When we think about VDI, we most likely think about office users, needing several applications, multimedia here and there, all in a domain or several domains. In this case we are talking about virtualizing PC’s, which are controlling laboratory equipment.

In the customer’s case, officially around 2000 PC’s are running and controlling laboratory/analytical equipment. This equipment is costly and generating very valuable data. Also, these setups (connection between lab machines and PC’s are done via RS-232) have been running for multiple years in a very standalone manner. They aren’t added to the domain, not connected to the Internet and running in an isolated “Lab” network segment.

The lab PC’s need to run continuously. Downtime is very, very costly. Virtualizing them benefit higher availability. These PC’s can use vSphere HA, DRS and vMotion.  In case of unsolvable crashes, provisioning a new VM will only take minutes. Also, adding them to VMware View will allow application owners/developers to access these VM’s to update and maintain the applications, instead of visit them physically.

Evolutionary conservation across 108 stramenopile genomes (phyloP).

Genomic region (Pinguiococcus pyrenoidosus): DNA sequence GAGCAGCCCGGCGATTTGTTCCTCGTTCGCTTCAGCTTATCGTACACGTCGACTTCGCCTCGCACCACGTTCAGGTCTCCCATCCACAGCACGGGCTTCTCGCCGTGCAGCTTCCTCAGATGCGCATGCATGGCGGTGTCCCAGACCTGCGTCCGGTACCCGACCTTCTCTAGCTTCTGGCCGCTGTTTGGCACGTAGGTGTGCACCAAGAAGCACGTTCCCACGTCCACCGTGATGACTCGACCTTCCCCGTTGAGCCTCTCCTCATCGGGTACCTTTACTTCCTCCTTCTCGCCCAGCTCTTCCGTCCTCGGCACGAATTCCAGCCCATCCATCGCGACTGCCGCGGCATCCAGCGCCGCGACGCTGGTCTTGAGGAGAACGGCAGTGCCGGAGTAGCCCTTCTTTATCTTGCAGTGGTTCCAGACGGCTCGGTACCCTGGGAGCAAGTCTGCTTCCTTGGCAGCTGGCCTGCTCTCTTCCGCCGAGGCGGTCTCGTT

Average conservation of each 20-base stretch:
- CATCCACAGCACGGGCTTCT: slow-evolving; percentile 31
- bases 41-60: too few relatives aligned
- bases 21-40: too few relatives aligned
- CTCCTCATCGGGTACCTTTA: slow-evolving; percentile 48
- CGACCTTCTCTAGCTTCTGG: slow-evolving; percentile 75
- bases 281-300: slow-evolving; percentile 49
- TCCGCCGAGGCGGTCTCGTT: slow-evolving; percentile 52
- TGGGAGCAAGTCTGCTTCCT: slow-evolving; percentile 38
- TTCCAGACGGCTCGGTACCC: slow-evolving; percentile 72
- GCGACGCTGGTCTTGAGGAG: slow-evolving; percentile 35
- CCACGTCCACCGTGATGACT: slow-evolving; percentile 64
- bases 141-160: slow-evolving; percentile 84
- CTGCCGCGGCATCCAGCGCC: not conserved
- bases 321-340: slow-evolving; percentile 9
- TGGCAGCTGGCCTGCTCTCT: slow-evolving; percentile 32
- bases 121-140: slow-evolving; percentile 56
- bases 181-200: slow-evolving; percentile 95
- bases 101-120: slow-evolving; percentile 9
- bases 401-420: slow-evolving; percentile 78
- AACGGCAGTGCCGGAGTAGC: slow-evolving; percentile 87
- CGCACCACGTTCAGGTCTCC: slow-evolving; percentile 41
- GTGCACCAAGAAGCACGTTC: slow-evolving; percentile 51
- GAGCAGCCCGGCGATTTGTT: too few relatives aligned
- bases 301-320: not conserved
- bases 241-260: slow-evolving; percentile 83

So, interesting use case to me, and the first step was already made; the lab equipment was IP accessible and RS-232 connections weren’t needed anymore. Then I got the question if View desktops needed to be in a domain. Hmm, good one. I quickly looked through the documentation and everywhere I looked, it stated that VM’s needed to be part of a domain. Luckily, it isn’t a hard requirement. For example, you can create VM’s in vCenter first and add them to a “Manual Pool” later. You need to use Sysprep though. Quickprep can only be used when desktops are added to the domain. Also, you need to create a local account on the VM for a specific user who gets access. Lastly, Single Sign On doesn’t work which is understandable.